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McCarthy admits his Matt Doherty experiment didn't work in Gibraltar struggle

The Irish boss admitted it was a “horrible game” from which he was glad to escape with three points.

Matt Doherty with Gibraltar's Jayce Olivero.
Matt Doherty with Gibraltar's Jayce Olivero.
Image: James Crombie/INPHO

IRISH MANAGER MICK McCarthy admitted his experiment in playing Seamus Coleman and Matt Doherty on the right flank in tonight’s Euro 2020 qualifier didn’t work. 

Captain Coleman started at right-back while Doherty played as an orthodox right-winger, having spent this season impressing for Wolves as a right-wing back. 

While he and Coleman linked up neatly during the first-half, Doherty made way for Robbie Brady 11 minutes into the second-half.

McCarthy also confirmed that Brady was unfit to start having completed 90 minutes just twice for Burnley all season. 

“No. It didn’t particularly work well, that.

“He’s been the best attacking wing-back in the Premier League to be quite honest, but there’s probably been more room on the pitch. When teams are sitting back, has he got the silky skills to go past people? I’m not sure.

“He’s more of a passer and a runner. We did have a little bit of joy down that side in the first-half, but I always thought I might have to put Robbie on.

“I’m certain Robbie wouldn’t have lasted 90 minutes if I started him. But he has a winger’s instincts, rather than a full-back’s.” 

While McCarthy refused to make a mountain of the conditions at the foot of the Rock ahead of the game, afterward he reflected on the plastic pitch and high winds as complicating his side’s job. 

“It was a horrible game. I’ve not enjoyed one single minute of it. Paying against a team with nothing to lose and everything to gain.

“It was a horrible game. Difficult surface, but no excuses, we’ve not played particularly well on it.

I was asked in here the other day about momentum, and I said the only way to get that is by winning, which is exactly what we’ve done. This was set-up for an upset. Playing on the plastic, blowing a gale, a team that have been together and done alright and have some decent players. It was set up for an upset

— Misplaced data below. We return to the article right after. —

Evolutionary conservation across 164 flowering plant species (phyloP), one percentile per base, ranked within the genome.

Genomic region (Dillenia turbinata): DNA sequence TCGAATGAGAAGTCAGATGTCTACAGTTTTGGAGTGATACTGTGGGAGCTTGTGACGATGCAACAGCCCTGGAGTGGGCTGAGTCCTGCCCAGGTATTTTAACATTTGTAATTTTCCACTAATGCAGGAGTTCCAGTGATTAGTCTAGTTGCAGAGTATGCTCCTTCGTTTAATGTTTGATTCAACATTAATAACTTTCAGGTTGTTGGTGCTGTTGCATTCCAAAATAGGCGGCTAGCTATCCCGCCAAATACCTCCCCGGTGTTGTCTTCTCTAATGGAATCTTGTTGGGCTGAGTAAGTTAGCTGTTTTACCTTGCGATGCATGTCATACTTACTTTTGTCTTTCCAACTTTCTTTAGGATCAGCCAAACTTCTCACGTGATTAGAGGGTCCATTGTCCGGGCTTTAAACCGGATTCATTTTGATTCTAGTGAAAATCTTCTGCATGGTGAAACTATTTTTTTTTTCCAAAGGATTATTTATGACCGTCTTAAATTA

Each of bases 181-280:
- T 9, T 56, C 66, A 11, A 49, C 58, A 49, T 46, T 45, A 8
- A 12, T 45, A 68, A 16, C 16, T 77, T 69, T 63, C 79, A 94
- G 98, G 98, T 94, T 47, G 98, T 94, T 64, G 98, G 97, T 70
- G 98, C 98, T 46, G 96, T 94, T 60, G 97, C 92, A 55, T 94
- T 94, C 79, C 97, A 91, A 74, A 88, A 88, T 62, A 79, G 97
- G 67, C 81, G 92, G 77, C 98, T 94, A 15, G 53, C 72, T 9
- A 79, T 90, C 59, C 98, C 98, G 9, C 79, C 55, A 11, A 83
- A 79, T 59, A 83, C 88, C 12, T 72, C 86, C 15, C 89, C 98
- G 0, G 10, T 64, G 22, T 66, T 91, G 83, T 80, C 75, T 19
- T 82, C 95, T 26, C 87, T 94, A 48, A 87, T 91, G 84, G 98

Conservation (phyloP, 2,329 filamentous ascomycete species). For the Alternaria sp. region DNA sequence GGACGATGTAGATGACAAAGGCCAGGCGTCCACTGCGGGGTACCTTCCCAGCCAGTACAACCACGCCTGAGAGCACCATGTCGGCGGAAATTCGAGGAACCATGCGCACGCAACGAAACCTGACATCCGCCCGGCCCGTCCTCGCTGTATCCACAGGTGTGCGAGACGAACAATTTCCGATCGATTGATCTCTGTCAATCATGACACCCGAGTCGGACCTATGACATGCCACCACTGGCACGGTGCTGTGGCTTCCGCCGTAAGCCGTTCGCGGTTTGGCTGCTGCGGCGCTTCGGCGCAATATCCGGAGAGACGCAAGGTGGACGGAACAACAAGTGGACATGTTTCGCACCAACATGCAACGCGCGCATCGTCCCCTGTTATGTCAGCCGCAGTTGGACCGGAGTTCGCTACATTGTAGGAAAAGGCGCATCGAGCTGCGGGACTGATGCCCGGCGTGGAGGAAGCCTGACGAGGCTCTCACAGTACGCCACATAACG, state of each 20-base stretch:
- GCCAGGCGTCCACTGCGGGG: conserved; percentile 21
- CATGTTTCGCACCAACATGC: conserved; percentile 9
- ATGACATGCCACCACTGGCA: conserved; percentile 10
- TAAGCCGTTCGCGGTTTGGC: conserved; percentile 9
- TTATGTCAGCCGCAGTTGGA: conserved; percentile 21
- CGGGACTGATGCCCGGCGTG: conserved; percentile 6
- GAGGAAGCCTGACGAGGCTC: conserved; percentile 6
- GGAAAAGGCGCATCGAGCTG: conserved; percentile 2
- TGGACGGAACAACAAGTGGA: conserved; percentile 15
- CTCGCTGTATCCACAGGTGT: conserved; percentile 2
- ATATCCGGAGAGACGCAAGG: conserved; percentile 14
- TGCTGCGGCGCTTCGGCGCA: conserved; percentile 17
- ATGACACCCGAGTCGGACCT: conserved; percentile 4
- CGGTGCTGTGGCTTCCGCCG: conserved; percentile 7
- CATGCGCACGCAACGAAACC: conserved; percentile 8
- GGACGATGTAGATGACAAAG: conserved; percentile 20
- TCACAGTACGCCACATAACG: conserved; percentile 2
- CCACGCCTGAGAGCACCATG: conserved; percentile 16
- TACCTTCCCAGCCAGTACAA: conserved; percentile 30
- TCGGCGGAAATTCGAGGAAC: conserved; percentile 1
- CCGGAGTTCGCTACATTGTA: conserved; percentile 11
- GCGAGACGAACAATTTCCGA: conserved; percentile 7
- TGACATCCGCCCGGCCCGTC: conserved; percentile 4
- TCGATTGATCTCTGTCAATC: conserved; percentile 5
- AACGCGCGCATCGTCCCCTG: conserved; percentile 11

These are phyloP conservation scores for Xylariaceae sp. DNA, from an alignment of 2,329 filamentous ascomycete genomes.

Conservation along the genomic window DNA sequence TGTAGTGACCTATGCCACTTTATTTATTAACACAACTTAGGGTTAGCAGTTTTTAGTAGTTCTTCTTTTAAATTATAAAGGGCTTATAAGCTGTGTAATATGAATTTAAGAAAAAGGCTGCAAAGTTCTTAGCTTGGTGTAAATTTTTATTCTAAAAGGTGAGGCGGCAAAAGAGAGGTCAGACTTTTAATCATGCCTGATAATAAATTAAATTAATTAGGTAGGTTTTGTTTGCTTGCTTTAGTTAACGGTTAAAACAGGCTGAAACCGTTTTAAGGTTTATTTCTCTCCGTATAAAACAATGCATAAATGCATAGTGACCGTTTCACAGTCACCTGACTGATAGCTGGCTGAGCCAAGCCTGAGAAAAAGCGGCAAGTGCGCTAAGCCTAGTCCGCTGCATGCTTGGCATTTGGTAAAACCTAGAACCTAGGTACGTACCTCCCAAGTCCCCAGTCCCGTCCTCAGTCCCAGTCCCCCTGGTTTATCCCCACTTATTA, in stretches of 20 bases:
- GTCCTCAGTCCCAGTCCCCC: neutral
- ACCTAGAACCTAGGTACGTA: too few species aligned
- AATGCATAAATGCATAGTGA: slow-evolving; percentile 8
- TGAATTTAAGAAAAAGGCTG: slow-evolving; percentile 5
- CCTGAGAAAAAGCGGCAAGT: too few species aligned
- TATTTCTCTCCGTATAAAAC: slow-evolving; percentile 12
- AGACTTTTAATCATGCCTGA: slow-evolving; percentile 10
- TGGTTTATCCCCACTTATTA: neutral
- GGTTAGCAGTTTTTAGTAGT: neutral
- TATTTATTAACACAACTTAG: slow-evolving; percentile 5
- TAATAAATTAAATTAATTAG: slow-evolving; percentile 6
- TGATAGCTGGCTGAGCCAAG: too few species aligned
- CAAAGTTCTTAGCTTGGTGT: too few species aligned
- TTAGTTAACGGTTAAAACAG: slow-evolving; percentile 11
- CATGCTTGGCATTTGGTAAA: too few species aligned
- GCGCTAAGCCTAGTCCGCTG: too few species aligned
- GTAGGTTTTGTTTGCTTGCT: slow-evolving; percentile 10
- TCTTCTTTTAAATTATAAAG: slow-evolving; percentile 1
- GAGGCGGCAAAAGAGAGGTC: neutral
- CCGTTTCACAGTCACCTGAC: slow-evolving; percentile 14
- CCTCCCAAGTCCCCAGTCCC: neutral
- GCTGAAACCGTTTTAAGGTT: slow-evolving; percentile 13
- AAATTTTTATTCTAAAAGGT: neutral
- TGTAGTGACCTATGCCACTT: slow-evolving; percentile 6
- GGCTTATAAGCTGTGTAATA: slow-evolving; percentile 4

“I said that to the players before. I said all you can do is you turn up, you win and you get three points. Then you can whinge all you like.

“But I’m not inclined to it. We’ll play better. And we’ll play better and lose, probably.”

Elsewhere, McCarthy said he and the squad were in no way affected by the negative chants regarding now former Chief Executive John Delaney. A banner critical of John Delaney was flown among the Irish fans during the game, and was accompanied by anti-Delaney chants. 

Then, within 30 minutes of full-time, an FAI statement announced that Delaney was standing down as CEO to assume a new role as the Association’s Executive Vice-President, with responsibility for, among other projects, all matters relating to Fifa and Uefa. 

“No, when fans told me I’m a wanker or I’m getting sacked in the morning it was annoying”, said McCarthy. “Didn’t realise they knew me that well, to be honest.

“Not at all, not in the slightest.

“It didn’t affect me. I kept smiling, and then I had that bulge in my pocket at the end, the three points.” 

Ireland now fly home to prepare for Tuesday’s qualifier against Georgia, and when asked if he could promise a better performance in front of a home crowd, he replied, “I’d take the same if we get a 1-0 win. We’ve only got eight games.” 

About the author:

Gavin Cooney

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